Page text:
It was one of those days. Again.
The house was in shambles, the preschooler had slapped the Kindergartener, the puppy pooped on the carpet — five times — and Mommy didn’t get a chance to shower or throw on a lick of makeup.
As we sat around the dinner table that night inhaling Chinese takeout (again), our oldest daughter, Molly, dropped her fork, looked daddy dead in the eye and brought up the dreaded D-word.
“Are you and mommy going to get a divorce?” she asked, raising a wee eyebrow and an egg roll.
At that moment Jason turned to me, his look of exhaustion was quickly replaced by sheer amusement.
“Now, why would you ask that?” he responded, stifling a laugh.
“Well, your friends got a divorce and *so and so*… and well, just look at mommy,” she said, glancing over in my direction.
“She always wears her pyjamas at dinner, never puts on makeup anymore and has her hair in that bun thing — again,” she said, rolling her eyes.
Despite the fact that our little miss know-it-all was correct on all counts, she couldn’t be more off base.
“Honey, mommy and daddy love each other — we’re never getting a divorce,” said Jason.
“We’ll see…” said Molly
“We’ll see?” asked Daddy.
“Yep, we’ll see,” responded our little pride and joy.
While Jason and I may not show each other as much affection as we should in front of the girls, nor do I spend as much time in the mirror as I did in my 20s (and that’s probably a good thing), we’ve never been more in love.
Yes, go ahead, cue the sappy music.
It was exactly 12 years ago this month that Jason got down on bended knee on the White Rock pier to propose.
The snow was gently falling from the sky and my future husband was trembling — a combination of nerves and the winter chill in the air. I’m still surprised he didn’t drop the ring into the icy-cold water below us.
We were so young by today’s standards — I was 21, he was 22 — really, I had no business saying yes and he was crazy for asking.
After all, we had only started dating four months prior when I picked him up at a local karaoke bar. I was newly single and full of liquid courage when I sent a shot of tequila his way.
“Cheers, you’re hot,” I said, giving him my most seductive come hither look as we clinked glasses.
In retrospect, it was probably more sloppy than sexy.
Since I was headed for journalism school in Kamloops the following week, I figured I’d probably never see him again. Well, whoever said you can’t meet Mr Right at a bar was oh-so-wrong.
Yes, I’d still go off to college, but would drive home almost every weekend, braving treacherous driving conditions. Jason would also come up to see me every chance he got — on a couple of occasions his Mustang convertible almost went off the Coquihalla.
The flip side of being so crazy in love at such a young age was the dramatic fights, jealousy, resentment and poor spending choices that would ensue. There were spilled beers, tears — pretty much all the trappings of a sad country song. But no, I wouldn’t steal his truck, break his heart or take his dog.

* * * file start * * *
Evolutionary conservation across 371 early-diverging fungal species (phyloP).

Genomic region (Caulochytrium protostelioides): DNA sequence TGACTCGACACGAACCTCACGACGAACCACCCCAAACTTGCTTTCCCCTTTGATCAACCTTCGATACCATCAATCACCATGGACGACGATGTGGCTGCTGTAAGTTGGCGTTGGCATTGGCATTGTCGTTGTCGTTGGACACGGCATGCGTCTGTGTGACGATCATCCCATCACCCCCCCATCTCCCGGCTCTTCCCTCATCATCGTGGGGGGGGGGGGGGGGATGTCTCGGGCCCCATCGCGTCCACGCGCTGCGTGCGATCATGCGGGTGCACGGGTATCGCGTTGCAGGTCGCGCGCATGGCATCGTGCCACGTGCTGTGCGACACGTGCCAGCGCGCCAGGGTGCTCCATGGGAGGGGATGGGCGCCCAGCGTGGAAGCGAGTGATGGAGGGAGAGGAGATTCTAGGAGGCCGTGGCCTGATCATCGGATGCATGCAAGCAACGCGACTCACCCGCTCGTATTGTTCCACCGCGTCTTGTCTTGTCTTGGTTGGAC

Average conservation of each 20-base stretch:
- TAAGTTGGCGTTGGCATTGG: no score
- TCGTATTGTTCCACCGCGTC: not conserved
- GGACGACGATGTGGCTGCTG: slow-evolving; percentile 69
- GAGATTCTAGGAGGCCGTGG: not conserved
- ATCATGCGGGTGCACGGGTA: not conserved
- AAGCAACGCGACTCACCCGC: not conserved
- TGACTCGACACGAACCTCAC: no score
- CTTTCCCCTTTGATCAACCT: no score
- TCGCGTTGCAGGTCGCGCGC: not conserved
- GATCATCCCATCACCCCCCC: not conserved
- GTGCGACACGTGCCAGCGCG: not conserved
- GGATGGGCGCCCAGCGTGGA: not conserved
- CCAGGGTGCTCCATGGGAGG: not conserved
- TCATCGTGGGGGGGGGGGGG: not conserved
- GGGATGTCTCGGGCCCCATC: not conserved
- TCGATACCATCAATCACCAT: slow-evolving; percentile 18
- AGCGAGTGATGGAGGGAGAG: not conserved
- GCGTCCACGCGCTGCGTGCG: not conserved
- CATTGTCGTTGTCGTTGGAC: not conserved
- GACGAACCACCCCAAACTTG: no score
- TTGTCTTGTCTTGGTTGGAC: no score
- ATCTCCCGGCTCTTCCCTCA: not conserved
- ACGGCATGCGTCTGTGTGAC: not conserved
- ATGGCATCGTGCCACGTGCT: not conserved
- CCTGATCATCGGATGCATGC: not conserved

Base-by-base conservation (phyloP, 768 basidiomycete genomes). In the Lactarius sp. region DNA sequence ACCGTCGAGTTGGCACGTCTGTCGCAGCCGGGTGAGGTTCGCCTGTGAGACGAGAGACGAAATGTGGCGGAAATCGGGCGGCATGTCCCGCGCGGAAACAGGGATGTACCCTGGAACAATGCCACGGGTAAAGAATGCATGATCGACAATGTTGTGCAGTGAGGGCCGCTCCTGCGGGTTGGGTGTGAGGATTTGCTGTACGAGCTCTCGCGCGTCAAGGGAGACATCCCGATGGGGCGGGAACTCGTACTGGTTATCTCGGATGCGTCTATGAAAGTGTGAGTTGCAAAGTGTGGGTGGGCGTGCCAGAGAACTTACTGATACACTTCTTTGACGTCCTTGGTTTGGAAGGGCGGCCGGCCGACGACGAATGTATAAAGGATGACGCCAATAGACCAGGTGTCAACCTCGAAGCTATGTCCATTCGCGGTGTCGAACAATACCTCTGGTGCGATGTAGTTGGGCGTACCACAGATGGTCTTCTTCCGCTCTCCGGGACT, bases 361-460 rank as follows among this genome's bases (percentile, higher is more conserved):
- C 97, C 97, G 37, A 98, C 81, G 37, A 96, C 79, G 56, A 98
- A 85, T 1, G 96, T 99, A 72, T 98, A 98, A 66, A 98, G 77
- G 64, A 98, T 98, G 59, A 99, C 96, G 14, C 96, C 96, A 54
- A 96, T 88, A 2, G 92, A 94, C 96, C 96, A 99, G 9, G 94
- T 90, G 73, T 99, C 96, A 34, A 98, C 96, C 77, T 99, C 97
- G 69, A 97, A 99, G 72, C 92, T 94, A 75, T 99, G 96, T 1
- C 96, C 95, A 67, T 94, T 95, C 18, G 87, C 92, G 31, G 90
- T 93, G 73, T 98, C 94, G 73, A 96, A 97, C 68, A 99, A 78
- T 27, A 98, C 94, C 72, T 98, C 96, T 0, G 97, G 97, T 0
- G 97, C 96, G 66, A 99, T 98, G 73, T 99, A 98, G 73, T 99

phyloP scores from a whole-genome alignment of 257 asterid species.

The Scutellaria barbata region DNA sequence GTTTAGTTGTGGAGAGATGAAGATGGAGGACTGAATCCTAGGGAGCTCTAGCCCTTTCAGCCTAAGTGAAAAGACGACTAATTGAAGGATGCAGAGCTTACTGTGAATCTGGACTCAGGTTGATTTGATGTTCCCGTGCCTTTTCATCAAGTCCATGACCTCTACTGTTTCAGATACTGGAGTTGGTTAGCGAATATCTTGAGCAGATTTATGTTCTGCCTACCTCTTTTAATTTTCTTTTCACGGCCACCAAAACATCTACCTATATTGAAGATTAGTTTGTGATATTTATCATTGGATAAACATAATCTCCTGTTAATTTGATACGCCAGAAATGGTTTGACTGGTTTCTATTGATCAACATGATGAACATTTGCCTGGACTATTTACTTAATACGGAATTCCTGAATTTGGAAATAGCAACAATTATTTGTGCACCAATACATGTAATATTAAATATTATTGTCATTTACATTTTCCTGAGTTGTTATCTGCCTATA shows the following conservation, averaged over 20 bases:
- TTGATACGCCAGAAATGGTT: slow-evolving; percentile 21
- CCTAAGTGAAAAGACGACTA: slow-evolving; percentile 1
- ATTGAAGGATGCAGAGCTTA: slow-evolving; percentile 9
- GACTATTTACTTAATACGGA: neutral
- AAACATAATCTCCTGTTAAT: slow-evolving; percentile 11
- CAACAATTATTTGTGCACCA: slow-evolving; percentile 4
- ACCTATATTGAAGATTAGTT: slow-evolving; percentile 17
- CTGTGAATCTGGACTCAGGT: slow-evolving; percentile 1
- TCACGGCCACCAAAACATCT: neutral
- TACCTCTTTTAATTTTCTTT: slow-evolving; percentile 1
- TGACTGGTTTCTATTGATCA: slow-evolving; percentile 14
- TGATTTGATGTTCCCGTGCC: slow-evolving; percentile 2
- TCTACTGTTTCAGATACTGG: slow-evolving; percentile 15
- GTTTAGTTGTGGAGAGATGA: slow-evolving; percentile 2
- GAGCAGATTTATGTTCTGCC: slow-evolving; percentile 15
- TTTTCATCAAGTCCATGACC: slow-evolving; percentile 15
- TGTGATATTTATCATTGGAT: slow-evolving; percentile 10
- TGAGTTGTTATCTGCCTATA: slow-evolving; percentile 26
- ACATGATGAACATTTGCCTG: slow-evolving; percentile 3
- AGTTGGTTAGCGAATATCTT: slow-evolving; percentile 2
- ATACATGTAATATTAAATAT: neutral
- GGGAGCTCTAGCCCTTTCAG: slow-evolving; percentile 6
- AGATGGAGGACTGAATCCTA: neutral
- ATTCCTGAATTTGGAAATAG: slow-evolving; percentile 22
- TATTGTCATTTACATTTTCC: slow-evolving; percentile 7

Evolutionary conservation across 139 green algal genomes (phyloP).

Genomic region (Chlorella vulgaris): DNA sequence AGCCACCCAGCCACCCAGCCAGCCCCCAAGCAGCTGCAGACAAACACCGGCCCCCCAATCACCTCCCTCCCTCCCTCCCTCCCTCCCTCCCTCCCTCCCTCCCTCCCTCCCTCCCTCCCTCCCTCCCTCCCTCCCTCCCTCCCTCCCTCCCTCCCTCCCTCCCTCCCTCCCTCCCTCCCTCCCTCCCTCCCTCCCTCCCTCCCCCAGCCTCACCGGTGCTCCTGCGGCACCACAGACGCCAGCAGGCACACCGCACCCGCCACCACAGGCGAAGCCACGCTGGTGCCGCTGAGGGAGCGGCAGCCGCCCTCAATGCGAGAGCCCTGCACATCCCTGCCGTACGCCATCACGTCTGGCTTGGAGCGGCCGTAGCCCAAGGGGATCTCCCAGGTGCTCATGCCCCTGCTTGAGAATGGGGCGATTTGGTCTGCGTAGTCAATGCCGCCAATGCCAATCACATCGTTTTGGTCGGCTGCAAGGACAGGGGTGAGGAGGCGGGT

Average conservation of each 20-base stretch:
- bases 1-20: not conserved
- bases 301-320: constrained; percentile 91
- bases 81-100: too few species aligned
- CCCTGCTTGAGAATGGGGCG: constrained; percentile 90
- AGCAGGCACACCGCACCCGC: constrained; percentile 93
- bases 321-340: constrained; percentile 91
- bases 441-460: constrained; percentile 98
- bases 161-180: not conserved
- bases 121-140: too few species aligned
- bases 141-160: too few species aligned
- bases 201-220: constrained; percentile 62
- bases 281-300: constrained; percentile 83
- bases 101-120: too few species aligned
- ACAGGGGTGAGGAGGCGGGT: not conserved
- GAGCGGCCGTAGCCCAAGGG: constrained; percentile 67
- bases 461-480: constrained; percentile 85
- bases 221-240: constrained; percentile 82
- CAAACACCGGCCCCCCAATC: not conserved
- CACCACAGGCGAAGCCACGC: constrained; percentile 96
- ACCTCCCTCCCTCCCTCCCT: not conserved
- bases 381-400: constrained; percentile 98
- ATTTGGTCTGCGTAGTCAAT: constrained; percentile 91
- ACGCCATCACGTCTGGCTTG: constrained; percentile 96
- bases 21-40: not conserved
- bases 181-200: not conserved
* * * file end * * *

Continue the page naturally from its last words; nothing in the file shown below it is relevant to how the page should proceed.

It has also been such an incredible experience to grow up together. Jason is no longer that young 20-something with a backwards hat, baggy jeans, double earrings on one side and a cigarette hanging from his lips.
Today, he’s a 30-something devoted husband and father who always puts his three ladies and new fur baby first. Thankfully, he even sacrificed his nasty smoking habit for me — my only stipulation for walking down the aisle.
There have been few rocky years and I’ve been guilty of casually tossing around the D-word in the past, but it’s a verb that has long since vanished from my vocabulary.
I guess that’s why we were both so taken aback to hear it come straight from our bambina’s mouth.
Yes, we’re broke, tired and thicker in the middle these days, but our relationship is stronger than ever.
When both our girls are finally fast asleep and Tucker is tuckered out in the corner with a chew toy, we love to cuddle on the couch, share a bottle of wine and have marathon sessions of our favourite show while folding all the pink laundry.
The very next morning while getting the girls ready for school, I snuck a smooch on daddy’s lips.
“Yuck, that’s gross,” squealed Zoe, covering her eyes.
Molly didn’t seem to share her three-year-old sister’s feelings about our little PDA session.
“Aww, do it again!” she said, smiling from ear-to-ear.
Perhaps we’re going to have to step up our game a bit — maybe I’ll even bust out my flat iron and swap my yoga pants for real clothes every now and then. However, I think we’ll leave that tequila bottle sealed or that mountain of laundry will go unfolded and those early mornings with the girls won’t be as charming.
Kristyl Clark is a work-at-home mom who writes monthly for Black Press and is the founder of the family ‘blogazine’ ValleyMom.ca. She’s also a host of the online show Fraser Valley 5. Follow her on Twitter at @shesavalleymom and Facebook.